The storm came, the rains fell and the field behind our house developed a huge puddle. Or a small lake? It has flooded before, although not often, but this is the largest expanse of wet which we’ve seen there. It has never, to our knowledge, burst through the wall and flooded Bottom’s Lane for instance…
…and I’ve never seen the graveyard flooded before. When you look at the depth of the water compared to the headstones you should bear in mind the fact that the ground in the cemetery is considerably higher than the land around it – soil was brought in to give a sufficient depth to make burials feasible; generally, the bedrock is not far beneath the surface in this area.
Little S was very taken by the transformed landscape. Waterscape.
This is Lambert’s meadow, or Lambert’s Lake as it seems to have become.
Naturally TBH had to wade through the water to get to the submerged bridge.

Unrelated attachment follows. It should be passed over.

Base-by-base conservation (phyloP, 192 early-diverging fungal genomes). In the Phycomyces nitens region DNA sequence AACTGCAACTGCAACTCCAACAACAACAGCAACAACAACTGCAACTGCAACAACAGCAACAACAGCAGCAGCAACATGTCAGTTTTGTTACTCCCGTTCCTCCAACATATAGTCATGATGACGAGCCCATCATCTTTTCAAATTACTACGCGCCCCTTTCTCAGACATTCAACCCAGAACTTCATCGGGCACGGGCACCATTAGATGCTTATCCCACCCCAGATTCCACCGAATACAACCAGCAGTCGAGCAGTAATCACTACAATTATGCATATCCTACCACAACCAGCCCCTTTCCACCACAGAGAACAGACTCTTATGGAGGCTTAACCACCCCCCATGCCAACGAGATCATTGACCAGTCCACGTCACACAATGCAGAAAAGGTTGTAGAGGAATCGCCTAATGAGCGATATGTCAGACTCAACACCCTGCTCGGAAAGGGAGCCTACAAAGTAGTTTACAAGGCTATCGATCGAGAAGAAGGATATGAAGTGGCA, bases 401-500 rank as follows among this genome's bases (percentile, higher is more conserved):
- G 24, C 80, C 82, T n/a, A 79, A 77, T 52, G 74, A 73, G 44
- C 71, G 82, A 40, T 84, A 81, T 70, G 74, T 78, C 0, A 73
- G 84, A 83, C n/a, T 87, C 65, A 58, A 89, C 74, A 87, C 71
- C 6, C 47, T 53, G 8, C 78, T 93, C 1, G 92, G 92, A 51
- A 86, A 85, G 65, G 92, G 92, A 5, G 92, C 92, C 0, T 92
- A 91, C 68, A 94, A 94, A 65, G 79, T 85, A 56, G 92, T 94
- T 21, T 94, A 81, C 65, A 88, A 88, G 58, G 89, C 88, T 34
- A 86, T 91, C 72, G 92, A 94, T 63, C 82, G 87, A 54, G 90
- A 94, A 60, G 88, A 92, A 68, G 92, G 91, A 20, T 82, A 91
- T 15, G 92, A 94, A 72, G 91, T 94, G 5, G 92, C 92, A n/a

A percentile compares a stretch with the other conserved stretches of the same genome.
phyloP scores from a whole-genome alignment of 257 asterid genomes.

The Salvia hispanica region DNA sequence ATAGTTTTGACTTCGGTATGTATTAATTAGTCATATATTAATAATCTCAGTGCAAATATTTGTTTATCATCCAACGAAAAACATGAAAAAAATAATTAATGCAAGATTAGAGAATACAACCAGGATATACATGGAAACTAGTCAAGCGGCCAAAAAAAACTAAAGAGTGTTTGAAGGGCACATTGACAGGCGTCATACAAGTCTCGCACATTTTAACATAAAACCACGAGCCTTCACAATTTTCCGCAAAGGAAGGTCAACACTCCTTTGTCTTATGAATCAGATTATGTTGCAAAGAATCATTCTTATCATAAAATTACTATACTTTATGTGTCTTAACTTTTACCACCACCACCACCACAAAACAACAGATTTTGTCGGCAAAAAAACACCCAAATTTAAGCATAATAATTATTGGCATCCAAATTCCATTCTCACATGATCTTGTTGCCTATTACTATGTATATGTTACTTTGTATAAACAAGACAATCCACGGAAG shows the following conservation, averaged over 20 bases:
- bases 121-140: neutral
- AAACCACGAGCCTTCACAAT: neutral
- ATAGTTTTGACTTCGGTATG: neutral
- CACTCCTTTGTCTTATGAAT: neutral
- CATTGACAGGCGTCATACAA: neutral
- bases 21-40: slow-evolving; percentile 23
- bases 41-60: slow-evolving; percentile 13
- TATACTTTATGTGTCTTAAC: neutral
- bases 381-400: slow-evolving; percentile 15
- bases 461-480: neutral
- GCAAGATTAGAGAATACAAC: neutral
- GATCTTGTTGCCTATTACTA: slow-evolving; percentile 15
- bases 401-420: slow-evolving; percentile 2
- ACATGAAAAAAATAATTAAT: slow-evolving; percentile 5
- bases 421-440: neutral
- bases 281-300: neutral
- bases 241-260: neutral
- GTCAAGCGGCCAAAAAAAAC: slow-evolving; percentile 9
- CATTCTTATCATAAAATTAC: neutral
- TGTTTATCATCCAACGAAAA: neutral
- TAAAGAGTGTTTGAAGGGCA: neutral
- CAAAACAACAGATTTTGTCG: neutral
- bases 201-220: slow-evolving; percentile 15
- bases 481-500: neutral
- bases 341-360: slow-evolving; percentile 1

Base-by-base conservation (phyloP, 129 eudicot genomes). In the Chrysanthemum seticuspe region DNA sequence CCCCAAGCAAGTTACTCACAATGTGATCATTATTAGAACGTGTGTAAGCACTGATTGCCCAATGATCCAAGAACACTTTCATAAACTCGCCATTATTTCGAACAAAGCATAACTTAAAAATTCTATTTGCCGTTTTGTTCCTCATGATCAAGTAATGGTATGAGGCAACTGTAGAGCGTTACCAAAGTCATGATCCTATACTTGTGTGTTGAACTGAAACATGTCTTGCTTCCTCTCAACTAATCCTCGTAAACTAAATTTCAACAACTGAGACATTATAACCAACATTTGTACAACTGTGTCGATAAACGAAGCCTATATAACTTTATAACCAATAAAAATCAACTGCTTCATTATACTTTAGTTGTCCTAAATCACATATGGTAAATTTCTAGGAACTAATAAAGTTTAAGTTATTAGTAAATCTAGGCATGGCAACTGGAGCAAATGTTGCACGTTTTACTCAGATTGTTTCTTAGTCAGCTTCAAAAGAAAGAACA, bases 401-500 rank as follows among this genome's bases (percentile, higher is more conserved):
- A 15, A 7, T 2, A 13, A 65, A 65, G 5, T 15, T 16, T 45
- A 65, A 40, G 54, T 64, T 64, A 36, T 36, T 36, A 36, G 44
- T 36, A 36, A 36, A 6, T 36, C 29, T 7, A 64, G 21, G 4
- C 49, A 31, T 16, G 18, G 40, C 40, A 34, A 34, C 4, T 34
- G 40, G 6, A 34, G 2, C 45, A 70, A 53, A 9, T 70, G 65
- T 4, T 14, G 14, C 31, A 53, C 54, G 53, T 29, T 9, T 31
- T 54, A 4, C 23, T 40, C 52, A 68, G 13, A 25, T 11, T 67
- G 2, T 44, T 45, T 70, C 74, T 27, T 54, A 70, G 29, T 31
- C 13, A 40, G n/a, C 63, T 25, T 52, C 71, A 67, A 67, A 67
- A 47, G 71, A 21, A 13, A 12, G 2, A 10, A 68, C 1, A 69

Sadly, I didn’t capture the expression on her face when the inevitable happened and the water over-topped her boots.
Later, as the light was fading, I had another short walk on Warton Crag.
There’s often flooding around Warton, but I’ve never seen it like this. With Kendal and Lancaster both flooded, in Silverdale we had a very lucky escape with no adverse effects at all. The extent of our fortune was brought home to me as the sun sank and the familiar view was eerily unfamiliar because of the absence of streetlights or lighted windows – Warton, Carnforth, Lancaster and many other places south of us were without electricity and would continue to be so intermittently for much of the following week.